When it gets especially hot outside, we recommend cooling down with some ice scramble — or ‘iskrambol,’ as some locals endearingly call it. It features milk, shaved ice, sugar, banana or vanilla extract, and various toppings. These toppings often include powdered milk, marshmallows, strawberry and chocolate syrup, pinipig (pounded rice flakes), sago, and sprinkles. You then mix ‘em all together — hence the name.
Also read: Coconut Leaves as Food Packaging Is a Thing, and This Bicolana Shows How It’s Done
9. Green mango with bagoong
You’ll find an abundance of green mangoes in the Philippines during summer (March to May) when these are in season. Rule of thumb: the sourer the mangoes are, the better! The most common variants for this are Indian mangoes and carabao mangoes.
Street vendors typically cut these mangoes off the seed and then poke onto skewers. Make sure to pair ’em with some bagoong, A.K.A. shrimp paste that’s both sweet and spicy!
Want fruits on skewers that are on the sweeter side? Then bananacue is definitely a must-try! For this one, vendors often go for the Saba banana, a variant that is already quite sweet on its own. But given that Filipinos are known for their all-out sweet tooth, it shouldn’t be a surprise that they caramelise these bananas for a tasty afternoon snack!
Also, there’s really no consensus on how it’s supposed to be spelt: bananacue, banana-Q, or banana-kyu. This Filipino street food also has a sweet potato version that’s called kamotecue.
Even if you’re from a different country, you might have already heard of balut. After all, it’s probably the most talked-about street food in the Philippines. But for the benefit of those who haven’t, here’s what to expect: a hardboiled duck egg that contains yolk and… semi-developed embryo! You see, the eggs used for this delicacy have been fertilised for two to three weeks. TBH — it takes a while to get used to, and we can’t promise that you’ll actually love it. Nonetheless, it’s still worth a try (even just once).
So, what’s the right way to eat balut? First, you crack the top of the shell to make a tiny hole. From here, drink out the ‘soup’ inside the egg and then peel the rest to eat the embryo and yolk. For optimal experience, season with salt and/or vinegar, just like how the locals do!
Think of kwek-kwek as the toned-down (or at least relatively conventional) version of balut. Though, instead of duck eggs, this one comprises of boiled quail eggs with a deep-fried orange batter! Given the bright colour, you can easily spot these in street carts or stalls; just look for the ones that slightly resemble ping-pong balls. And while it’s already scrumptious on its own, we recommend dipping it in vinegar with chilli and onions.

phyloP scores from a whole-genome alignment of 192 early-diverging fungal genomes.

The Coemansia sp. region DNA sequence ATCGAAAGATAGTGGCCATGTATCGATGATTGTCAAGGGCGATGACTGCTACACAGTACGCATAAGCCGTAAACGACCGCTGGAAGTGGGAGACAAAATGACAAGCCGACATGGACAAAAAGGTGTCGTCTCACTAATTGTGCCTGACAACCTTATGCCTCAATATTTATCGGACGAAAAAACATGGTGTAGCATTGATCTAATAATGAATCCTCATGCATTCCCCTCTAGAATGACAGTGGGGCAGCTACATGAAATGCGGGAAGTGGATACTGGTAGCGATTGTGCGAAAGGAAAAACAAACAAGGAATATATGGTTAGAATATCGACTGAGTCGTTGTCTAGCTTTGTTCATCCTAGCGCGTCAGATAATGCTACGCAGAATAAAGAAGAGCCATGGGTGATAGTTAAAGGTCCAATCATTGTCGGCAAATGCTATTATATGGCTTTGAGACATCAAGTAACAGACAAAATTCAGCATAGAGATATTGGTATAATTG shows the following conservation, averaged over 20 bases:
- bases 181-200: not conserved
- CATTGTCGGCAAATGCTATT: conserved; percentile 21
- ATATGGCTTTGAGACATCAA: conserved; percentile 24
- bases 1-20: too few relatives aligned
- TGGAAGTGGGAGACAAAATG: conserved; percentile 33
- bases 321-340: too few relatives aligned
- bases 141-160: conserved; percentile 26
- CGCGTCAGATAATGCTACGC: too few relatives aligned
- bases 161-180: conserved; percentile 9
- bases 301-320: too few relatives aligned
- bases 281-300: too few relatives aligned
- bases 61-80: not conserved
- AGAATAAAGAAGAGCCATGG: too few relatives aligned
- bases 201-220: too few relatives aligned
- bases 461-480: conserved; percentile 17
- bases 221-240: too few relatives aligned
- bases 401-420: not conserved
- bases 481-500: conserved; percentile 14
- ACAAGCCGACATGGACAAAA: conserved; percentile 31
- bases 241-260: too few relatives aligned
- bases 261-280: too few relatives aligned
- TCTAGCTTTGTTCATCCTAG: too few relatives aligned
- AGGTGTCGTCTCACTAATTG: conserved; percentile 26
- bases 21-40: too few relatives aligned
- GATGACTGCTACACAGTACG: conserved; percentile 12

For context, proben (sometimes spelt proven) tastes a bit like isaw and good ol’ chicken skin combined. But instead of the intestine, this one is the proventriculus: the ‘true stomach’ of the chicken that’s close to the gizzard. As for the preparation, the proventriculus is cleaned thoroughly, dipped in flour, and then deep-fried until it’s golden brown.
Proben is served like those chicken bites you’d find in most malls: in a bag or small cup with a skewer. And just like with other street food in the Philippines, this is best drenched in vinegar with chilli and onions.
Often found alongside chicken and pork isaw on street grillers, betamax is easily spotted with its dark hue and its box-like shape. And yes, it’s named after the actual video cassette tape that was a staple during the ‘70s and ’80s! So, you’re probably wondering, what is this edible betamax?
Well, it’s basically dried blood — either from a chicken or pig — formed into cubes before grilling. Fortunately, betamax doesn’t (or shouldn’t) have a foul smell or taste. Rather, you’ll find it to be a bit chewy and ‘airy’ with a subtly bitter flavour. (Think of it as a mellowed version of liver!) The best way to compliment the taste and texture? Yep, spicy vinegar!
15. Sweet cheese corn
Just upon hearing or reading the name, sweet cheese corn seems like absolute comfort food — which it is, indeed! In a nutshell, it features boiled corn kernels with cheese powder, sugar, and butter or margarine. For more flavour, you can also add grated cheese. You can typically find these street carts in local markets, where they’re stationed close to the fruits and veggies stalls.
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So, which street food in the Philippines are you most curious to try? Whichever it is, we definitely hope you give all these a try whenever you get the chance. Yes, even the ones that might not tickle your fancy at first. Come on now, you know what they say — don’t knock it until you’ve tried it!
This article was originally published on TripZilla.